10 Ways to Ensure Your Kid Doesnâ€™t Get Invited to Another Playdate
by Jill Smokler
One of the benefits to having older children is that you no longer have to be an active participant in playdates. Lily had a friend over for 48 hours last weekend, and the only time I saw them was at meal time and to say goodnight. It was glorious. They spent the whole time playing Barbies, reading, and putting on dance shows in Lily's room. Does it get any better than that?
Evan, my 6-year-old, on the other hand, is still at the age where he needs some direction and supervision during playdates. He's also at the age where his playmates need some reminding of what is proper playdate behavior and what is not. This should help ...
1. Do not walk into a clean and organized playroom and dump out every bin of toys. Unless it's a fun game and you plan on picking every last toy up and returning it to its proper home.
2. Do not go into the pantry and grab yourself a snack without asking. That was my box of Golden Grahams, kid.
3. Do not tell me that you are bored. I'm not here to entertain you. I could use some help folding this laundry, however.
4. Don't do disgusting things in front of me. I know you do them. I don't need to see them.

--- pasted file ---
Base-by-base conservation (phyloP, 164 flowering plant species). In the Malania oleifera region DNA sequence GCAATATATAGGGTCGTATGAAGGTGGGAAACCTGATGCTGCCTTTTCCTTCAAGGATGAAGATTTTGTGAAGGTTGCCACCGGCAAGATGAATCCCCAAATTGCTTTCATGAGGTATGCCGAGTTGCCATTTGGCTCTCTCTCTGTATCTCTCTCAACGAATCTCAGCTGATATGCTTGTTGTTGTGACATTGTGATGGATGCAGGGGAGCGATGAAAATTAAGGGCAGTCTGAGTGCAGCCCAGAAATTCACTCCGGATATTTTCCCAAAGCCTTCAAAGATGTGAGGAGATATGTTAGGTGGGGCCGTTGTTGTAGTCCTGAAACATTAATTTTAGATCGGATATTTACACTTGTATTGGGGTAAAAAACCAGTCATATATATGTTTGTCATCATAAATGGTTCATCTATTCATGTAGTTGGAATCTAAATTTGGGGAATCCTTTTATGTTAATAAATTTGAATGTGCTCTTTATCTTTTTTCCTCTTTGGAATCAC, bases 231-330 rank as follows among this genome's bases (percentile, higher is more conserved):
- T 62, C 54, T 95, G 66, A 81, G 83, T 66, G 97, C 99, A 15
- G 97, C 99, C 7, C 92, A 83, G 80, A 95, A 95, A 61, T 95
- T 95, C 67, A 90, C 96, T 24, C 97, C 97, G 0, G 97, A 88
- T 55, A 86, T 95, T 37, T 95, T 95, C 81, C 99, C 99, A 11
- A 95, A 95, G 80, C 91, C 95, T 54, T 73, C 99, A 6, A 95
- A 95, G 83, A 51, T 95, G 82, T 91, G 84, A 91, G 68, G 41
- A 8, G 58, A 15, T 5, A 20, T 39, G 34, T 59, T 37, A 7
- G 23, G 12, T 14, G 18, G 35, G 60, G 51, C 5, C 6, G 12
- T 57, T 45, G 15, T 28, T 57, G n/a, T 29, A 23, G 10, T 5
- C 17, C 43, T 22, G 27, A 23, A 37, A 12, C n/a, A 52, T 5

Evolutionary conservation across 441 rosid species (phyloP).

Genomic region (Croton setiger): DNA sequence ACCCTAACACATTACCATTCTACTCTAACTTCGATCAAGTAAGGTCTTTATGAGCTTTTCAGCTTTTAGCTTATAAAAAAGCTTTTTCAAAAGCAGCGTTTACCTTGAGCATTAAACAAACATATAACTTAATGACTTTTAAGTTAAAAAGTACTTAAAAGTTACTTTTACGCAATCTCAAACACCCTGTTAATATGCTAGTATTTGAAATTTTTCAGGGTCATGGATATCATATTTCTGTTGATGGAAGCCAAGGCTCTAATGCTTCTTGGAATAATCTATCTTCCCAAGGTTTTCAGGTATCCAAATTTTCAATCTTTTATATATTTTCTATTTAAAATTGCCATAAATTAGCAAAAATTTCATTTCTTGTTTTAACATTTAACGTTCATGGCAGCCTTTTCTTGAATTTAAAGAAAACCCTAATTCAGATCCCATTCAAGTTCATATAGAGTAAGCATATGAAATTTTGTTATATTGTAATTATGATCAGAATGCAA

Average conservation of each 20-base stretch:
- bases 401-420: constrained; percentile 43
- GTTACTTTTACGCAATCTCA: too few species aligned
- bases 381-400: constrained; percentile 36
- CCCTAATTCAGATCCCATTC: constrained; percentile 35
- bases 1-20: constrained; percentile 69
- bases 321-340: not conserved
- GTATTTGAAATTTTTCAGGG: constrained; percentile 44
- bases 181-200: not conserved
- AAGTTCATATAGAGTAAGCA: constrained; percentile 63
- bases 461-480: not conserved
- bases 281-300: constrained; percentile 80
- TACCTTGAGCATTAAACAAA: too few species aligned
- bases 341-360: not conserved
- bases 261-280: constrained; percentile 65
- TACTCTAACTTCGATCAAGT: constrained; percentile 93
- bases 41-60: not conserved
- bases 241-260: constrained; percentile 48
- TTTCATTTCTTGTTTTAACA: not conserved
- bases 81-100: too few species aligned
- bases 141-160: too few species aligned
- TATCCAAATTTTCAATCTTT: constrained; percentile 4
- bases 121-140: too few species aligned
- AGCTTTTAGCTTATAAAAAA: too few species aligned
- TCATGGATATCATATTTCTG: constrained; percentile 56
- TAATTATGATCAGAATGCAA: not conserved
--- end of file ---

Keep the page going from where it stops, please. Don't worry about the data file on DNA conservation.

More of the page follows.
5. Do not track mud or snow into the house. Leave your shoes by the door. Were you raised in a barn?
6. Do not make a mess in my bathroom. Aim in the toilet. Wipe the seat. Flush. And wash your freaking hands! Well.
7. Do not ask me to watch you do 30 cartwheels or vocal performances or solo dance routines. When you do them with my kid, I'm mildly entertained. When you're doing them alone, I'm just waiting for you to finish. Or trip.
8. Do not pick on or make fun of your playdate's -- my child's -- siblings. Are you stupid?
9. Do not ask to watch TV or play video games the whole time. You are there to entertain my child; the TV can entertain him after you leave.
10. Do not ask to sleep over. I'm pretty sure we've had enough of each other.
What playdate rules would you add to this list?